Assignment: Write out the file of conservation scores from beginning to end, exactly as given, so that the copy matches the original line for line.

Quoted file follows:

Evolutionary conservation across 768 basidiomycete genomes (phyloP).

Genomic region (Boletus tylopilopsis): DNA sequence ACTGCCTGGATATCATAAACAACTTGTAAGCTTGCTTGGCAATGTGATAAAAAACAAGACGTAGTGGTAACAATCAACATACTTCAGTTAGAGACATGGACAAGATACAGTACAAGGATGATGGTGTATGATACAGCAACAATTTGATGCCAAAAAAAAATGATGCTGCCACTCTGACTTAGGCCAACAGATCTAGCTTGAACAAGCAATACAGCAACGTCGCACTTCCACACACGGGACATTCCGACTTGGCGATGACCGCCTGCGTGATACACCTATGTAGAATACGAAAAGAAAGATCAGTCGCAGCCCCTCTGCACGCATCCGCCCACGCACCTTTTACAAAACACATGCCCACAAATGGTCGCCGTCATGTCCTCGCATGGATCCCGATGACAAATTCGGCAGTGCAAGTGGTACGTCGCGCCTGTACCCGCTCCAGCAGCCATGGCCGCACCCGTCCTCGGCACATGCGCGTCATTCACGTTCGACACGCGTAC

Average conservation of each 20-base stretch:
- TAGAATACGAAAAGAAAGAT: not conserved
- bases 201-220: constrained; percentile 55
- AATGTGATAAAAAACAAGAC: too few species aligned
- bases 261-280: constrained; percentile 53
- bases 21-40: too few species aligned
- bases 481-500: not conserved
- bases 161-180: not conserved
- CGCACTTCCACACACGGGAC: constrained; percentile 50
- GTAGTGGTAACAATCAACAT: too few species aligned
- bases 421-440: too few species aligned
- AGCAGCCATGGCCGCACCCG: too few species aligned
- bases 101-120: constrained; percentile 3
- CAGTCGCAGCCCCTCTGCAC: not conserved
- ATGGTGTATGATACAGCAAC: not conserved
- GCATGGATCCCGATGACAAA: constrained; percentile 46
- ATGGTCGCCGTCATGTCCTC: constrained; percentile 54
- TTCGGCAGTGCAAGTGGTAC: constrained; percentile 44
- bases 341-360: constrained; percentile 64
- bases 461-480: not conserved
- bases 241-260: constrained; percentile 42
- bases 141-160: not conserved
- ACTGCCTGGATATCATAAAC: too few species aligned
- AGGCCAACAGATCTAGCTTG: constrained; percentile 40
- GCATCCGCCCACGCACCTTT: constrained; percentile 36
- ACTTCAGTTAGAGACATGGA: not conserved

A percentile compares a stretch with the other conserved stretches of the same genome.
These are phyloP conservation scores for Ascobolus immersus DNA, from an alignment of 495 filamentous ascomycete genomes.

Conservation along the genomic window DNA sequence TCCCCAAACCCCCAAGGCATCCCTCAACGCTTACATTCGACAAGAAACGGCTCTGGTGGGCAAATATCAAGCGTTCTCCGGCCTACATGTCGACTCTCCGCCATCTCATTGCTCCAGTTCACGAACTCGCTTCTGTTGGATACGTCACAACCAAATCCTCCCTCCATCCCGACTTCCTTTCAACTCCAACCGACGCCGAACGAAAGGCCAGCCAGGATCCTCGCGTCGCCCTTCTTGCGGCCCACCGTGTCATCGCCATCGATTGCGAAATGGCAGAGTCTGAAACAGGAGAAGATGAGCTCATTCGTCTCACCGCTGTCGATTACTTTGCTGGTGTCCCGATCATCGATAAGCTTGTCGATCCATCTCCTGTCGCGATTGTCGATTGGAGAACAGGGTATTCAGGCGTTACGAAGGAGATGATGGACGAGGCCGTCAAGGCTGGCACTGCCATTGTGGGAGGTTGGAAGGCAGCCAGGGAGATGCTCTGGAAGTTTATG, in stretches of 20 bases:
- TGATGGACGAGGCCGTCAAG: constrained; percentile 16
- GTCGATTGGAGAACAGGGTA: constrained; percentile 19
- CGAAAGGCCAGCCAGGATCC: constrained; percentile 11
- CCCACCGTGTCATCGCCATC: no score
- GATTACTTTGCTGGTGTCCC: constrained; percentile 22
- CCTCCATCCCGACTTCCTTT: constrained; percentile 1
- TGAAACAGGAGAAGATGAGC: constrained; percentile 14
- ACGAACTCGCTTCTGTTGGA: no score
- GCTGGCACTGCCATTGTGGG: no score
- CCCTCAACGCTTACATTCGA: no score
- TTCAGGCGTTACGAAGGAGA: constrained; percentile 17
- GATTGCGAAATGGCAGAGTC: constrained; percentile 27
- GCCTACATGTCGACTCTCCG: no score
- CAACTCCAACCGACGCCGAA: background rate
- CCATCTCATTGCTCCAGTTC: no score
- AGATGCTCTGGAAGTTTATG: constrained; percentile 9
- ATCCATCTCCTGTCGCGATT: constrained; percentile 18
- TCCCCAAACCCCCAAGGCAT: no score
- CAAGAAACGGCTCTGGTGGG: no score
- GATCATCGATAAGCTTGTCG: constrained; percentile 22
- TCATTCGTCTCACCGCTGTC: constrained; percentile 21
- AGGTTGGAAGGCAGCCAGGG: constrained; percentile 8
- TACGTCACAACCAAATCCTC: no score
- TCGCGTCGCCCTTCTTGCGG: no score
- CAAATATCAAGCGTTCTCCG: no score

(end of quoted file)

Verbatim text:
Evolutionary conservation across 768 basidiomycete genomes (phyloP).

Genomic region (Boletus tylopilopsis): DNA sequence ACTGCCTGGATATCATAAACAACTTGTAAGCTTGCTTGGCAATGTGATAAAAAACAAGACGTAGTGGTAACAATCAACATACTTCAGTTAGAGACATGGACAAGATACAGTACAAGGATGATGGTGTATGATACAGCAACAATTTGATGCCAAAAAAAAATGATGCTGCCACTCTGACTTAGGCCAACAGATCTAGCTTGAACAAGCAATACAGCAACGTCGCACTTCCACACACGGGACATTCCGACTTGGCGATGACCGCCTGCGTGATACACCTATGTAGAATACGAAAAGAAAGATCAGTCGCAGCCCCTCTGCACGCATCCGCCCACGCACCTTTTACAAAACACATGCCCACAAATGGTCGCCGTCATGTCCTCGCATGGATCCCGATGACAAATTCGGCAGTGCAAGTGGTACGTCGCGCCTGTACCCGCTCCAGCAGCCATGGCCGCACCCGTCCTCGGCACATGCGCGTCATTCACGTTCGACACGCGTAC

Average conservation of each 20-base stretch:
- TAGAATACGAAAAGAAAGAT: not conserved
- bases 201-220: constrained; percentile 55
- AATGTGATAAAAAACAAGAC: too few species aligned
- bases 261-280: constrained; percentile 53
- bases 21-40: too few species aligned
- bases 481-500: not conserved
- bases 161-180: not conserved
- CGCACTTCCACACACGGGAC: constrained; percentile 50
- GTAGTGGTAACAATCAACAT: too few species aligned
- bases 421-440: too few species aligned
- AGCAGCCATGGCCGCACCCG: too few species aligned
- bases 101-120: constrained; percentile 3
- CAGTCGCAGCCCCTCTGCAC: not conserved
- ATGGTGTATGATACAGCAAC: not conserved
- GCATGGATCCCGATGACAAA: constrained; percentile 46
- ATGGTCGCCGTCATGTCCTC: constrained; percentile 54
- TTCGGCAGTGCAAGTGGTAC: constrained; percentile 44
- bases 341-360: constrained; percentile 64
- bases 461-480: not conserved
- bases 241-260: constrained; percentile 42
- bases 141-160: not conserved
- ACTGCCTGGATATCATAAAC: too few species aligned
- AGGCCAACAGATCTAGCTTG: constrained; percentile 40
- GCATCCGCCCACGCACCTTT: constrained; percentile 36
- ACTTCAGTTAGAGACATGGA: not conserved

A percentile compares a stretch with the other conserved stretches of the same genome.
These are phyloP conservation scores for Ascobolus immersus DNA, from an alignment of 495 filamentous ascomycete genomes.

Conservation along the genomic window DNA sequence TCCCCAAACCCCCAAGGCATCCCTCAACGCTTACATTCGACAAGAAACGGCTCTGGTGGGCAAATATCAAGCGTTCTCCGGCCTACATGTCGACTCTCCGCCATCTCATTGCTCCAGTTCACGAACTCGCTTCTGTTGGATACGTCACAACCAAATCCTCCCTCCATCCCGACTTCCTTTCAACTCCAACCGACGCCGAACGAAAGGCCAGCCAGGATCCTCGCGTCGCCCTTCTTGCGGCCCACCGTGTCATCGCCATCGATTGCGAAATGGCAGAGTCTGAAACAGGAGAAGATGAGCTCATTCGTCTCACCGCTGTCGATTACTTTGCTGGTGTCCCGATCATCGATAAGCTTGTCGATCCATCTCCTGTCGCGATTGTCGATTGGAGAACAGGGTATTCAGGCGTTACGAAGGAGATGATGGACGAGGCCGTCAAGGCTGGCACTGCCATTGTGGGAGGTTGGAAGGCAGCCAGGGAGATGCTCTGGAAGTTTATG, in stretches of 20 bases:
- TGATGGACGAGGCCGTCAAG: constrained; percentile 16
- GTCGATTGGAGAACAGGGTA: constrained; percentile 19
- CGAAAGGCCAGCCAGGATCC: constrained; percentile 11
- CCCACCGTGTCATCGCCATC: no score
- GATTACTTTGCTGGTGTCCC: constrained; percentile 22
- CCTCCATCCCGACTTCCTTT: constrained; percentile 1
- TGAAACAGGAGAAGATGAGC: constrained; percentile 14
- ACGAACTCGCTTCTGTTGGA: no score
- GCTGGCACTGCCATTGTGGG: no score
- CCCTCAACGCTTACATTCGA: no score
- TTCAGGCGTTACGAAGGAGA: constrained; percentile 17
- GATTGCGAAATGGCAGAGTC: constrained; percentile 27
- GCCTACATGTCGACTCTCCG: no score
- CAACTCCAACCGACGCCGAA: background rate
- CCATCTCATTGCTCCAGTTC: no score
- AGATGCTCTGGAAGTTTATG: constrained; percentile 9
- ATCCATCTCCTGTCGCGATT: constrained; percentile 18
- TCCCCAAACCCCCAAGGCAT: no score
- CAAGAAACGGCTCTGGTGGG: no score
- GATCATCGATAAGCTTGTCG: constrained; percentile 22
- TCATTCGTCTCACCGCTGTC: constrained; percentile 21
- AGGTTGGAAGGCAGCCAGGG: constrained; percentile 8
- TACGTCACAACCAAATCCTC: no score
- TCGCGTCGCCCTTCTTGCGG: no score
- CAAATATCAAGCGTTCTCCG: no score